by Kent Gashaw (gashaka) on 05-07-2010 10:00 AM
Did you know that fuel is the single greatest factor affecting engine maintenance and operating costs? The reason is that the composition and quality of fuel affects the heat and other characteristics of combustion in the engine cylinders.
There are many sources of fuel that can be used in gas engines, including:
- pipeline natural gas
It is important to know your fuel. For example, varying levels of Low Heat Value (LHV) and methane can put air/fuel ratios out of balance. Fuel impurities can degrade engine components. There are several factors that can impact operating performance and maintenance needs, some of which I've outlined below:
Maintaining Proper LHV
Each commercial fuel gas is a mixture of gases. Some of the gases are combustible and some of the gases are inert. The compositions of these gas mixtures have extreme variations. Routine testing of the fuel will help you determine that the proper Low Heat Value (LHV) content is being maintained. The LHV of the fuel can impact the engines overall performance:
- LHV that is too low can result in starving the engine for the fuel energy necessary to produce power.
- LHV that is too high may cause the fuel system to be unable to mix air and fuel in the proper ratios, resulting in poor combustion and reduced power.
A fuel's potential for detonation is indicated by a methane number and should be monitored. Methane is the major constituent of natural gas and is released during the decomposition of plant or other organic compounds.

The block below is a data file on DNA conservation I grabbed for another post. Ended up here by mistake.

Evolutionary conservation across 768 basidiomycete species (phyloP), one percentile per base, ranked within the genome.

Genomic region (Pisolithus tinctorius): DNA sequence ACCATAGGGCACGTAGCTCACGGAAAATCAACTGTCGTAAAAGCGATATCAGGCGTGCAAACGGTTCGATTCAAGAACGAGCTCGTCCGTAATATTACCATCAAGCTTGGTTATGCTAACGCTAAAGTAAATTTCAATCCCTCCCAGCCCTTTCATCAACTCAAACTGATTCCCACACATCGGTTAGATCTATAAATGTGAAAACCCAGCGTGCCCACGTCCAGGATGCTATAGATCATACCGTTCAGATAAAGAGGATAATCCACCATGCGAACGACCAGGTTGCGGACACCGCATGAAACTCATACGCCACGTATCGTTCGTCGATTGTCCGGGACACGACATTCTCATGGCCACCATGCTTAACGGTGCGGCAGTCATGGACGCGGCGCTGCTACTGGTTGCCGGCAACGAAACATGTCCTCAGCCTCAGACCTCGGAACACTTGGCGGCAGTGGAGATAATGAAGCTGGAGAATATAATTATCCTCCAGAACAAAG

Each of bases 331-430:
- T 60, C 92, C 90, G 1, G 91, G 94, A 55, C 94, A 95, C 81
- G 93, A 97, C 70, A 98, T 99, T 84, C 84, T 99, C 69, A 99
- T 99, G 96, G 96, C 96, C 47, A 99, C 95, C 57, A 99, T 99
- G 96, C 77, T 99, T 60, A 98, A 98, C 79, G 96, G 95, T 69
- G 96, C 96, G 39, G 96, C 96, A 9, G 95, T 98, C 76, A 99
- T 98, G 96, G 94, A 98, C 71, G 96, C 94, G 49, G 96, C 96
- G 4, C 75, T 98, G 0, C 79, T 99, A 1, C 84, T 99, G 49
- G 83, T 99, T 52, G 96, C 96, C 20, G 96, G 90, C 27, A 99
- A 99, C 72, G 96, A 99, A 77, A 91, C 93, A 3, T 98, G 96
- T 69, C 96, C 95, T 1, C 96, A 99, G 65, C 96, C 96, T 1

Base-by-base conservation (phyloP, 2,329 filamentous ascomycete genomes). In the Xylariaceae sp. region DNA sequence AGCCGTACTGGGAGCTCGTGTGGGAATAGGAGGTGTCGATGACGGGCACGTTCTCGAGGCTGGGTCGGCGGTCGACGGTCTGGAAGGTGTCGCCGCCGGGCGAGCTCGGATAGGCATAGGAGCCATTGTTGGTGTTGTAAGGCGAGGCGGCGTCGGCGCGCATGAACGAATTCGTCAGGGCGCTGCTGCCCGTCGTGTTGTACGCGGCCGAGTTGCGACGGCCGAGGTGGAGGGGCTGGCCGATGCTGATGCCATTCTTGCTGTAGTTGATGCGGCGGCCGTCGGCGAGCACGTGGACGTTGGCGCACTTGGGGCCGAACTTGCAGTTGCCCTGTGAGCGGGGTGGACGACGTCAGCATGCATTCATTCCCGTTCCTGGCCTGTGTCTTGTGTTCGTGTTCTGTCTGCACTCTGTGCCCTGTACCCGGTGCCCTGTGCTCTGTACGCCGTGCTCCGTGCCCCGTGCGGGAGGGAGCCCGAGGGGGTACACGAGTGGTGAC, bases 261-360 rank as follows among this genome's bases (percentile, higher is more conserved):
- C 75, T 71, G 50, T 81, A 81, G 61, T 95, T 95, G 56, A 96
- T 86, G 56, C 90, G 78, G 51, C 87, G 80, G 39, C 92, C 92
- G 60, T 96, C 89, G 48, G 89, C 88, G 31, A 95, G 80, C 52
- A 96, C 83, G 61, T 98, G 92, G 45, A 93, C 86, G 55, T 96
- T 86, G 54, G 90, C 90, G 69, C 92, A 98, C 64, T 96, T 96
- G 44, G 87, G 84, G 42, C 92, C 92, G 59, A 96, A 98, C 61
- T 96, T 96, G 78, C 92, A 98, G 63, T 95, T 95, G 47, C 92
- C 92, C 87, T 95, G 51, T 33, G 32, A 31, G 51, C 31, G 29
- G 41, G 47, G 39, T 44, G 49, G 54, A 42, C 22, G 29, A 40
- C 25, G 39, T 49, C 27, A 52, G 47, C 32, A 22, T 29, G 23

Depending on the manufacturer, gas engines can operate successfully on a range of gaseous fuels. However, adjustments must be made to the fuel system when the fuel is changed to maintain proper air/fuel ratio in order to comply with the emission requirements for your site.
Contaminants & Filters
Contaminants in the fuel can also affect engine life. Gaseous fuels contain a number of contaminants that can attack different engine components and lead to early failure. Monitoring your fuel will help you avoid costly down time and possibly major failures.
Fuel filters are no less important than air filters to protect gas engines from dirt and debris. A proper fuel filter removes impurities that can damage the internal components of the engine. Proper treatment can remove the following:
- Particulate Matter (PM)
- Siloxanes (partial removal only)
The gas must be supplied to the engine at a pressure that is acceptable. For optimum operation, use a fuel filter that is properly sized for the gas pressure. In fact, for many gas engines, fuel filters are a provision of the design for the application.
Do you regularly monitor you natural gas LHV and/or methane levels?
How do you reduce contaminants in fuel?
Are there any additional tips that you have on fuel not mentioned above?
Do you adjust your maintenance intervals based on oil/fuel sampling?
Please post your feedback below.
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